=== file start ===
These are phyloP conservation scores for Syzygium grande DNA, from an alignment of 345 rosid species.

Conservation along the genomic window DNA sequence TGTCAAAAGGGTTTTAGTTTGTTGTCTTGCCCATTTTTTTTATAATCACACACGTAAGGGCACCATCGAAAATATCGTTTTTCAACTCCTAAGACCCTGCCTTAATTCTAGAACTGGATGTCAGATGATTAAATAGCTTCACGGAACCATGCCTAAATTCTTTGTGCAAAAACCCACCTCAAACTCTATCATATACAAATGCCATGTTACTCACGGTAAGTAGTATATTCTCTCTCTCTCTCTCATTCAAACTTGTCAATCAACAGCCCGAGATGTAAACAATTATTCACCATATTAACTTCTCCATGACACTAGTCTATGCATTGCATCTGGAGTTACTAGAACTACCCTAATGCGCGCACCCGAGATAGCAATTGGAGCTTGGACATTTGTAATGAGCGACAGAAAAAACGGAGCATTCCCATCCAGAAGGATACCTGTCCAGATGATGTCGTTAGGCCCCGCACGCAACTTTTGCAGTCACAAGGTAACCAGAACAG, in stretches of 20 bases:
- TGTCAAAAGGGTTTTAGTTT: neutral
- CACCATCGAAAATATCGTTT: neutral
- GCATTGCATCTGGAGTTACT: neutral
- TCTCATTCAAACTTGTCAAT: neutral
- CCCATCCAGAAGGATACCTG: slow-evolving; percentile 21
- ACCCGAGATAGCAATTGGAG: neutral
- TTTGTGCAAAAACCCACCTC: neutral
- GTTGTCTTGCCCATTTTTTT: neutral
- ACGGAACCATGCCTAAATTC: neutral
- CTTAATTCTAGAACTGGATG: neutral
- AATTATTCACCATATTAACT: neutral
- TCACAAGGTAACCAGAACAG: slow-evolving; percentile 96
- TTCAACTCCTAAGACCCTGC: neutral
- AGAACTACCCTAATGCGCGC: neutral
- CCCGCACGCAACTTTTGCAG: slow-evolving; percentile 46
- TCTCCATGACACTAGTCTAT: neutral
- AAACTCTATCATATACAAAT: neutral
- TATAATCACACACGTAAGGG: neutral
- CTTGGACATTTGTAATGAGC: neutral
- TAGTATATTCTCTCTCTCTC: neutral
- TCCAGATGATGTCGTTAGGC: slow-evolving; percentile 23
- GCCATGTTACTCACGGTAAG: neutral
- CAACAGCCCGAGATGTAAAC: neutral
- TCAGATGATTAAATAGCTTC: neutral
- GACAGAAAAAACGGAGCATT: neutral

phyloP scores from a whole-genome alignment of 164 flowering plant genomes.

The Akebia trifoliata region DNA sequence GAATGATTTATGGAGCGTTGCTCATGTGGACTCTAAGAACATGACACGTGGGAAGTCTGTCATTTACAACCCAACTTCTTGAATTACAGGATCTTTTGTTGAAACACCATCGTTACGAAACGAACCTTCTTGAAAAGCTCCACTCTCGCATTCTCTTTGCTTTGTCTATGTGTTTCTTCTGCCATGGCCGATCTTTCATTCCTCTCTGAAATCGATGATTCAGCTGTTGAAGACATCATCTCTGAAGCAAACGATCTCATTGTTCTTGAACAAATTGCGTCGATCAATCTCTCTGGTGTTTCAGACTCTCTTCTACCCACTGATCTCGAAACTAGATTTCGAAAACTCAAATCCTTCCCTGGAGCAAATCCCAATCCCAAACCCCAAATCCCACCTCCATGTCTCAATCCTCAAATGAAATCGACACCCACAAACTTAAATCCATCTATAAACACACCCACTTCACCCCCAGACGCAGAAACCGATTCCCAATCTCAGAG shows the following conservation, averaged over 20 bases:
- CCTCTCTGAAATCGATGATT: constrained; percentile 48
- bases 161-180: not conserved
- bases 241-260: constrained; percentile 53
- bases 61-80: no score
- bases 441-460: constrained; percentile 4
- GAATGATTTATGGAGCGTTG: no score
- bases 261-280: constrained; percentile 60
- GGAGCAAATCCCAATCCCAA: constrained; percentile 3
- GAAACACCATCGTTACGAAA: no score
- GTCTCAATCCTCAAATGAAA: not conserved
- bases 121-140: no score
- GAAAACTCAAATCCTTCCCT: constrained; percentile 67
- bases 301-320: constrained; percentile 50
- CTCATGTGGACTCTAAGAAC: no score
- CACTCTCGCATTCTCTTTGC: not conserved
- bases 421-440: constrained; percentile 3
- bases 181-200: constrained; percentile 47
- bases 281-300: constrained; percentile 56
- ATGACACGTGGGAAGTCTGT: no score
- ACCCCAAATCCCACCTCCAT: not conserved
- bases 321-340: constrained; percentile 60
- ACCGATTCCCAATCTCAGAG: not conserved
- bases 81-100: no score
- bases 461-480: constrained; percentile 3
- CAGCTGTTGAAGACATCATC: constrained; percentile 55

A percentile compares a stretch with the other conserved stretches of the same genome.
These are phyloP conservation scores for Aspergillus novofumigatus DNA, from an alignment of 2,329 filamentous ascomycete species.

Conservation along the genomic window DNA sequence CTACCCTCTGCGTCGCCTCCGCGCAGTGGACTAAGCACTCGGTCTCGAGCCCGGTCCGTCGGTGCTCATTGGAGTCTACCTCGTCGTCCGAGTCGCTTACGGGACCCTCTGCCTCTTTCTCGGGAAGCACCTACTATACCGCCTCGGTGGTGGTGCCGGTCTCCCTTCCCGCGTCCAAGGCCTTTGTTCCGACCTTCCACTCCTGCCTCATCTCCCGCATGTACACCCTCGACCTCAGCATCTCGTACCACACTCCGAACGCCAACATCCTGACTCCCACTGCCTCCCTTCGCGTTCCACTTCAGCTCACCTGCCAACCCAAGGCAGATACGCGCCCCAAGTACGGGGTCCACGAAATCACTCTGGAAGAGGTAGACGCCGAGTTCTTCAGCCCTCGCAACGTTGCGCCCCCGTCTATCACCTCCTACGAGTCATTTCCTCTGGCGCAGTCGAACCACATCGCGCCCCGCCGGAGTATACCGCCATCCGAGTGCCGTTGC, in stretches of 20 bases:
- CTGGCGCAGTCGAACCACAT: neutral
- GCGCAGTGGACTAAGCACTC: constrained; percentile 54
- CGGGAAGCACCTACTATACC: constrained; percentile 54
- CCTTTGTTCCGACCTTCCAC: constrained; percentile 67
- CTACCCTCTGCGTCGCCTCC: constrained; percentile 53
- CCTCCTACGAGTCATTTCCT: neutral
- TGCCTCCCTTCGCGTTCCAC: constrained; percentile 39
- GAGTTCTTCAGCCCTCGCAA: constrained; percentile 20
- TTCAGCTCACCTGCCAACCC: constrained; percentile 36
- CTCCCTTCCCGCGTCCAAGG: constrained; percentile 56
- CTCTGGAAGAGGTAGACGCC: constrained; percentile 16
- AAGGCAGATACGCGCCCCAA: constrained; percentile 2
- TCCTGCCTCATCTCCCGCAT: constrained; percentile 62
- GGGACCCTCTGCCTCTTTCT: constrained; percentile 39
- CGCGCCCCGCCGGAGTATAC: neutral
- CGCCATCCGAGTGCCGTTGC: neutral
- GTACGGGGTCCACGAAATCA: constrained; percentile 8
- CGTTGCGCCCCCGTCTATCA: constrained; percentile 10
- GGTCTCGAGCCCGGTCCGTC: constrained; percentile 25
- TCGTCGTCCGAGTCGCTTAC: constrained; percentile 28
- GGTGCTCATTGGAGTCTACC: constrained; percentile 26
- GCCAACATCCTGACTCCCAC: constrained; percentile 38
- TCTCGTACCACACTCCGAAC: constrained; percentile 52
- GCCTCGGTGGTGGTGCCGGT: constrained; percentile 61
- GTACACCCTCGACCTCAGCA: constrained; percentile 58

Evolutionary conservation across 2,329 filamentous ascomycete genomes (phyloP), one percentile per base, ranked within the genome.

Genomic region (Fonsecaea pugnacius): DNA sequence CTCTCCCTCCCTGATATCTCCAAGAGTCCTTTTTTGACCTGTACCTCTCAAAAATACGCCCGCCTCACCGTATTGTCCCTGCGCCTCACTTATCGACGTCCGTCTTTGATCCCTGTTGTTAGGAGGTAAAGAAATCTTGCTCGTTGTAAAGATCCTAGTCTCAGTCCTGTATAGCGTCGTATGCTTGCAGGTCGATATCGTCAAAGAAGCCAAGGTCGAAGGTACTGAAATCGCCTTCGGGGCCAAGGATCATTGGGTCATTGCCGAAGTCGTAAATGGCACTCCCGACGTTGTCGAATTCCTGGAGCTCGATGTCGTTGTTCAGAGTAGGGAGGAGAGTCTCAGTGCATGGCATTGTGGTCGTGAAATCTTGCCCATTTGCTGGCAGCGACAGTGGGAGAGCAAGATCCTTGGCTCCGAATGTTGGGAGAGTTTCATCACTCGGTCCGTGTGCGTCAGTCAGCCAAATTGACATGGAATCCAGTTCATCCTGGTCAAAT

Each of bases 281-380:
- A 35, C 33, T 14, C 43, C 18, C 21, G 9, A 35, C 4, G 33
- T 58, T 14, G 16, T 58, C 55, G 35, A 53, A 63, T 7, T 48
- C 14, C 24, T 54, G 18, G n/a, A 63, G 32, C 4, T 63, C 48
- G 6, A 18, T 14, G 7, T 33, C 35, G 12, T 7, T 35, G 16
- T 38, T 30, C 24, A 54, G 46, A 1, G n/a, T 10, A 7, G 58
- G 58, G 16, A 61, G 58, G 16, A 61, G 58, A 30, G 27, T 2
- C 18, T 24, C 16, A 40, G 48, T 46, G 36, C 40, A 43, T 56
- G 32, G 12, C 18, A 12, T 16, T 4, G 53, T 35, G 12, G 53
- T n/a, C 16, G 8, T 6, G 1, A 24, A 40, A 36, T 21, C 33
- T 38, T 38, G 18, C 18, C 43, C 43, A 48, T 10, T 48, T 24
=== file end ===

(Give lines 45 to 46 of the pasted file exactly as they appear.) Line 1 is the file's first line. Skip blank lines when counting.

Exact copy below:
- bases 421-440: constrained; percentile 3
- bases 181-200: constrained; percentile 47